Students gathered in Anisq’Oyo’ Park on Thursday, April 14 for Take Back the Night’s annual rally aimed at combating rape culture and confronting the silence around sexual violence in the Isla Vista and campus community.
The mid-April event coincided with Sexual Assault Awareness Month, a nationwide effort to raise public awareness about sexual violence. Each year, the rally features speakers who are knowledgeable on the issue of campus sexual assault, and promotes self-care through fun and calming activities such as decorating pots for succulent plants.
Thursday’s first speaker was Amber Amour, otherwise known as Amber the Activist. In 2014 Amber started a #StopRapeEducate campaign on Instagram and realized the power of social media as her message resonated with thousands of users worldwide. She has since sparked other campaigns, including #CreatingConsentCulture.
Amour opened up about her experiences of sexual assault and led a workshop on how to create a culture of consent. She began her speech with a quote by Kurt Cobain of Nirvana.
“Rape is one of the most terrible crimes on earth, but it happens every few minutes,” she quoted. “The problem with groups that deal with rape is that they try to teach women how to defend themselves instead of teaching men not to rape. Go to the source. Start there.”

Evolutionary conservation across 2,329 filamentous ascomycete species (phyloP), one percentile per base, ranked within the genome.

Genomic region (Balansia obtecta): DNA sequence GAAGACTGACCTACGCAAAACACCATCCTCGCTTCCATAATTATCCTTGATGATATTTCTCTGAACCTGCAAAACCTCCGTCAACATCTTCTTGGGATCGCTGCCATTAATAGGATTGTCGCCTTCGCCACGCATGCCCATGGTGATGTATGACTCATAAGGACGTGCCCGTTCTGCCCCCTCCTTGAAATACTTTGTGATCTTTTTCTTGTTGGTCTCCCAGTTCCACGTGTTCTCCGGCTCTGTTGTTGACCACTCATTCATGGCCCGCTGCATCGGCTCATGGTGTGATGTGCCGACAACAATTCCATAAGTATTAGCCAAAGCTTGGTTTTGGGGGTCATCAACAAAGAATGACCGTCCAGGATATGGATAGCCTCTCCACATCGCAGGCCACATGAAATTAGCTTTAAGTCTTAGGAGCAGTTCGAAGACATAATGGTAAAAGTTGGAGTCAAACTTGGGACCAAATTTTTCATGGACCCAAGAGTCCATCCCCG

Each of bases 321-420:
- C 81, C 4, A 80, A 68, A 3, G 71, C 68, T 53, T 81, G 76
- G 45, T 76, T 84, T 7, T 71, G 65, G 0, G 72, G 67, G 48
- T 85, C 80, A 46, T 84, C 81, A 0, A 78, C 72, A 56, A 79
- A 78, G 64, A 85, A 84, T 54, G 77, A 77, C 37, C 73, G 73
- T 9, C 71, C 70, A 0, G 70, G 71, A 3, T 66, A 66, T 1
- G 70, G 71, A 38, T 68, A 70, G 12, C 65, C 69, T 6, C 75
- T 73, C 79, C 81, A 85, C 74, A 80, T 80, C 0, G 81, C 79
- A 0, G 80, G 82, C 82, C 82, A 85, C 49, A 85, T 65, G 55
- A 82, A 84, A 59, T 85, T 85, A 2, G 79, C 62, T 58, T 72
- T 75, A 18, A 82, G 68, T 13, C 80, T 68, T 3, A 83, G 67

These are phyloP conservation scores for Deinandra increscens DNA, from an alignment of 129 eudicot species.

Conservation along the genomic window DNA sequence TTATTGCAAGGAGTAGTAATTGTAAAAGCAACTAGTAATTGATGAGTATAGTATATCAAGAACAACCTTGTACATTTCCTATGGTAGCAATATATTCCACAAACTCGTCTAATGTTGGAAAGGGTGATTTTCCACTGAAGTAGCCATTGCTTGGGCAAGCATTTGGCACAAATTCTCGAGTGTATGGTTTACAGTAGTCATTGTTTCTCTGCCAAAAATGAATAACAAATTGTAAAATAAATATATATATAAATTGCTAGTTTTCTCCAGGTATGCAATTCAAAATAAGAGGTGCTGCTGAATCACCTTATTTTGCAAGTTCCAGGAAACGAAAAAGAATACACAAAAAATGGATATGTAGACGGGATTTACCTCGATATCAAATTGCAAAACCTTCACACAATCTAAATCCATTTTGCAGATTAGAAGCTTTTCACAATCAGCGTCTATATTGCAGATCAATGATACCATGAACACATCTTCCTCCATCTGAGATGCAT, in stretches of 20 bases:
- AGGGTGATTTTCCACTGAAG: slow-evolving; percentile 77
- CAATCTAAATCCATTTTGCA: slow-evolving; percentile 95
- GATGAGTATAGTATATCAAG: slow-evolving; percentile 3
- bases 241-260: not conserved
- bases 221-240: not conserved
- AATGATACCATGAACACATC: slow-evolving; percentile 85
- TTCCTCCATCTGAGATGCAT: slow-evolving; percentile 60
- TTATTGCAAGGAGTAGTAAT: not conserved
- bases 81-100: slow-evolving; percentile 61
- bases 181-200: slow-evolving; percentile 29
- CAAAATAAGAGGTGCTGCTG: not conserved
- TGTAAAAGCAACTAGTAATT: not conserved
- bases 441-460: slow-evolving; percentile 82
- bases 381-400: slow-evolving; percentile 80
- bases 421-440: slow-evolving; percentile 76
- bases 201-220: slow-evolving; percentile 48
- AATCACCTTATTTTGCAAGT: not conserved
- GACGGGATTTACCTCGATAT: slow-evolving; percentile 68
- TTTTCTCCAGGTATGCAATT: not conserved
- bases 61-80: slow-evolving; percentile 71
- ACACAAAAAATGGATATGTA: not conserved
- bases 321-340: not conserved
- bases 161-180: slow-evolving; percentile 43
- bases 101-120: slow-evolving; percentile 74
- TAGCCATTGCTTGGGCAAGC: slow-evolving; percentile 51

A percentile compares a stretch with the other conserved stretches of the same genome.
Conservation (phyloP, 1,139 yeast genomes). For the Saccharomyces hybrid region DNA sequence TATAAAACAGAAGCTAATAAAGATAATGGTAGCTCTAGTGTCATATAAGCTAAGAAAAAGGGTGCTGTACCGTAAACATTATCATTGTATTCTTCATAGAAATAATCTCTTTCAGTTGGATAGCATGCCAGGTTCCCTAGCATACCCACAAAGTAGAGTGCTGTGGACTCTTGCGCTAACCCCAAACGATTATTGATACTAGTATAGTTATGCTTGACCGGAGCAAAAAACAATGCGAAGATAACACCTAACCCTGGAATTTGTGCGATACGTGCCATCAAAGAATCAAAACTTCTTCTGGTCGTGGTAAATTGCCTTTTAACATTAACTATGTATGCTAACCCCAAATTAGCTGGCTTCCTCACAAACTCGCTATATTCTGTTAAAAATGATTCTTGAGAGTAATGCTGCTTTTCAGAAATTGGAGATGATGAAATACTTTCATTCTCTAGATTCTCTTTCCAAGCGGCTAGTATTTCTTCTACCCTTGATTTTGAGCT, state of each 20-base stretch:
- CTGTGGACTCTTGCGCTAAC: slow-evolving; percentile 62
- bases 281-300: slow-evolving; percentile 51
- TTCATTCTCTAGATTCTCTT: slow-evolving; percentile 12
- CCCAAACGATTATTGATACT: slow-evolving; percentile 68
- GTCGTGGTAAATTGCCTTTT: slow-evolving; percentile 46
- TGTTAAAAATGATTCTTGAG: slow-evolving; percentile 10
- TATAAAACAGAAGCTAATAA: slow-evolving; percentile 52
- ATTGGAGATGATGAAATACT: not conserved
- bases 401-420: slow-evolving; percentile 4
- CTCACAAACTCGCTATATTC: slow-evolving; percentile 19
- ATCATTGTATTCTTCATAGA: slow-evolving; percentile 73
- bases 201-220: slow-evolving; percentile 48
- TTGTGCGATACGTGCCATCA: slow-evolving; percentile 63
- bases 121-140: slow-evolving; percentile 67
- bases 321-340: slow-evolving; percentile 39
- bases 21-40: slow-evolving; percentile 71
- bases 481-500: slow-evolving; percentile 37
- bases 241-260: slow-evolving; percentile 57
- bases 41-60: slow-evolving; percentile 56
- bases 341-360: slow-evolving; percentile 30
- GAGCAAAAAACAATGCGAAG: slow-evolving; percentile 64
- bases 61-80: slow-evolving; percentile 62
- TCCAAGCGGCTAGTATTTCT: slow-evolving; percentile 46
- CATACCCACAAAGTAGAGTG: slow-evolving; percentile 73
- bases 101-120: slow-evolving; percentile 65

While Amour echoed this need to “go to the source,” she pointed out that assailants are not always male.
“It’s really important to be inclusive of everyone when we talk about sexual assault, and it’s also really important to know that anyone can be a perpetrator, not just men,” she said.
Next to take the stage was Sandra Kim, founder and executive director of popular website EverydayFeminism.com, who traveled from New York to attend the rally.
Kim spoke about sexual violence and how its effects on a survivor can change depending on existing marginalization of his or her identity. She emphasized how assault doesn’t happen in a vacuum, but in the context of systemic oppression. In order to eradicate sexual violence, it is essential to understand its deep roots in sexism, Kim stressed.
Fourth-year global studies major Mint Dalton said that hearing activists Amber and Kim speak while surrounded by other survivors and allies was empowering and inspiring. “As an activist and a survivor, it’s an act of self-care to be around others who envision a future where rape culture and sexual violence are a thing of the past,” Dalton said.
Historically, the rally culminates in a march, with chants such as “Claim our bodies/Claim our right/Take a stand/Take back the night!” echoing through the streets of Isla Vista. However, once Kim finished speaking, the event attendees and organizers decided to skip the initially planned march and transition straight into what TBTN calls a “survivor circle.”
The survivor circle took place at the Associated Students Pardall Center, and its purpose was to create a healing space for survivors to be open about their individual experiences. Hernandez said that in years past the survivor circle has not only served as a space for survivors to share their stories, but also created an outlet for those exploring their sexual or gender identities.
“At the end of the day, this rally is to drop knowledge for people that maybe aren’t as in tune with the issue,” Hernandez said, “to provide support for people who need it and to build a community in Isla Vista that advocates for these folks, who feel sometimes that they are not being supported.”